When Berman was 12, her family moved to Palestine, where she grew into a ravishing young woman. Despite what the Kalmans describe in the book as “terrible misgivings,” she married, moved to New York and had two daughters, including Maira.
It was not a happy marriage, and when the daughters grew up, the couple returned to Tel Aviv. Then, at the age of 60, Berman took a single suitcase and left her husband. She returned to New York City and found a small studio apartment in Greenwich Village. This, Maira said, was Berman’s liberation.
She thrived as a single woman in the city. She developed habits and joys all her own. She loved Fred Astaire, devoured autobiographies, regularly visited the Museum of Modern Art, ate herring and watched “Jeopardy” every night.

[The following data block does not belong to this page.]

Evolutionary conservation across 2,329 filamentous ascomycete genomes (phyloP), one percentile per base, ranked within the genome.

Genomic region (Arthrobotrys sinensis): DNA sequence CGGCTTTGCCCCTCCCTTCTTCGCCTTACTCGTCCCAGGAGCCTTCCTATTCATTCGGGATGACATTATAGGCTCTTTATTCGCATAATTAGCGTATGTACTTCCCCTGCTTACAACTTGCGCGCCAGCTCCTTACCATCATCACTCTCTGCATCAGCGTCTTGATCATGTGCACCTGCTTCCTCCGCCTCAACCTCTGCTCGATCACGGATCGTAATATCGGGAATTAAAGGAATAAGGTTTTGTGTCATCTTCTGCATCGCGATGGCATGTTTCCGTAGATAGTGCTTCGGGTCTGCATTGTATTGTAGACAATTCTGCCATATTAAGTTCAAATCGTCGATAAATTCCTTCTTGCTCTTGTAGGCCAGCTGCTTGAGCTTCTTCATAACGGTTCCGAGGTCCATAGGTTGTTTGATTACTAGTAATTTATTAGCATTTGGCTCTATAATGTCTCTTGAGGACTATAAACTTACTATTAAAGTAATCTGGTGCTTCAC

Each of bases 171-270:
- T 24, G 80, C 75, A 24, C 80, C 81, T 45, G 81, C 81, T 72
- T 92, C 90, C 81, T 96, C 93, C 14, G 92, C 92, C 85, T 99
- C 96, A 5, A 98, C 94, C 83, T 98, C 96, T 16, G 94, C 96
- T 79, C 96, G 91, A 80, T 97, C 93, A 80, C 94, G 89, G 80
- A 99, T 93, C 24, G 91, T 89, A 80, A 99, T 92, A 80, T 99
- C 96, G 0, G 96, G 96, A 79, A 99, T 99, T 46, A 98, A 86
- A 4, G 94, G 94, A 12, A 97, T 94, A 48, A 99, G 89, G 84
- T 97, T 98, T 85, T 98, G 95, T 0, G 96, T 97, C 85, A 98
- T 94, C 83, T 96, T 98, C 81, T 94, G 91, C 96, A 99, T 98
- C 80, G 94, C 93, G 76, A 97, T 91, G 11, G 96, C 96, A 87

At some point, in what the book calls a “burst of personal expression,” Berman decided to wear only white. The clothes she kept from then on are the same ones that can be found in the installation bearing her name.
The Kalmans are clearly a close family, and their love of Berman is palpable. Their installation, however, is not sentimental.
“This is not a shrine,” said Maira, adding that although it is heartfelt and has quite a bit of emotional content, it is meant to be forward-thinking and inventive.
Alex agreed. The purpose of the installation, he said, is to elevate Berman’s personal life story into a set of values that people can connect to, or find meaning in.